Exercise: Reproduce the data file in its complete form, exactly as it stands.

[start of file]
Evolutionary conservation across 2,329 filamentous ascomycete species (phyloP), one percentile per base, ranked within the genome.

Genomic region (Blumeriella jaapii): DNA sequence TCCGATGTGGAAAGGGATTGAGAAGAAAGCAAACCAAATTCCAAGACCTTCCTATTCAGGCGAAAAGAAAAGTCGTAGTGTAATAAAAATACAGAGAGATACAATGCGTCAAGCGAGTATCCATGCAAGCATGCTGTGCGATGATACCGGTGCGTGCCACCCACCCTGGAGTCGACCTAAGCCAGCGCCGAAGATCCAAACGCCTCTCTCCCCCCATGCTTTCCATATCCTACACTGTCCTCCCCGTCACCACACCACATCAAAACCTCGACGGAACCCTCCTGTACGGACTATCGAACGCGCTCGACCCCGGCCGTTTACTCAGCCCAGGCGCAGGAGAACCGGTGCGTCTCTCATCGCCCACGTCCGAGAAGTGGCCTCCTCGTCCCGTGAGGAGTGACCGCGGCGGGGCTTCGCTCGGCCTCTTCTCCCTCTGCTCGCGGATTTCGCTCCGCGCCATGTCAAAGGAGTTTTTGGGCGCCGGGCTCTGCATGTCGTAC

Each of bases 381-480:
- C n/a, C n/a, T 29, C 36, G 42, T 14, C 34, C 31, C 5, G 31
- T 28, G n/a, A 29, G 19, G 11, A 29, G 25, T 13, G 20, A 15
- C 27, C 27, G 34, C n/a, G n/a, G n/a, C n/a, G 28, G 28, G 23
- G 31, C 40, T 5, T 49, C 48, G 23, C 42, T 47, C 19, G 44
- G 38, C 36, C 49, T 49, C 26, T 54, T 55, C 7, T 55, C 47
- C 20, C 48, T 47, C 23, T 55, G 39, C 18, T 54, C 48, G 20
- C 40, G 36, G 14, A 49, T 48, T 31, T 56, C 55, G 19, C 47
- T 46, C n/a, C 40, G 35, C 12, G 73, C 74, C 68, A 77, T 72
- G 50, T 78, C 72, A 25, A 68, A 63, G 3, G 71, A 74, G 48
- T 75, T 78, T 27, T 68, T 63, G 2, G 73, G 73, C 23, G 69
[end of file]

Evolutionary conservation across 2,329 filamentous ascomycete species (phyloP), one percentile per base, ranked within the genome.

Genomic region (Blumeriella jaapii): DNA sequence TCCGATGTGGAAAGGGATTGAGAAGAAAGCAAACCAAATTCCAAGACCTTCCTATTCAGGCGAAAAGAAAAGTCGTAGTGTAATAAAAATACAGAGAGATACAATGCGTCAAGCGAGTATCCATGCAAGCATGCTGTGCGATGATACCGGTGCGTGCCACCCACCCTGGAGTCGACCTAAGCCAGCGCCGAAGATCCAAACGCCTCTCTCCCCCCATGCTTTCCATATCCTACACTGTCCTCCCCGTCACCACACCACATCAAAACCTCGACGGAACCCTCCTGTACGGACTATCGAACGCGCTCGACCCCGGCCGTTTACTCAGCCCAGGCGCAGGAGAACCGGTGCGTCTCTCATCGCCCACGTCCGAGAAGTGGCCTCCTCGTCCCGTGAGGAGTGACCGCGGCGGGGCTTCGCTCGGCCTCTTCTCCCTCTGCTCGCGGATTTCGCTCCGCGCCATGTCAAAGGAGTTTTTGGGCGCCGGGCTCTGCATGTCGTAC

Each of bases 381-480:
- C n/a, C n/a, T 29, C 36, G 42, T 14, C 34, C 31, C 5, G 31
- T 28, G n/a, A 29, G 19, G 11, A 29, G 25, T 13, G 20, A 15
- C 27, C 27, G 34, C n/a, G n/a, G n/a, C n/a, G 28, G 28, G 23
- G 31, C 40, T 5, T 49, C 48, G 23, C 42, T 47, C 19, G 44
- G 38, C 36, C 49, T 49, C 26, T 54, T 55, C 7, T 55, C 47
- C 20, C 48, T 47, C 23, T 55, G 39, C 18, T 54, C 48, G 20
- C 40, G 36, G 14, A 49, T 48, T 31, T 56, C 55, G 19, C 47
- T 46, C n/a, C 40, G 35, C 12, G 73, C 74, C 68, A 77, T 72
- G 50, T 78, C 72, A 25, A 68, A 63, G 3, G 71, A 74, G 48
- T 75, T 78, T 27, T 68, T 63, G 2, G 73, G 73, C 23, G 69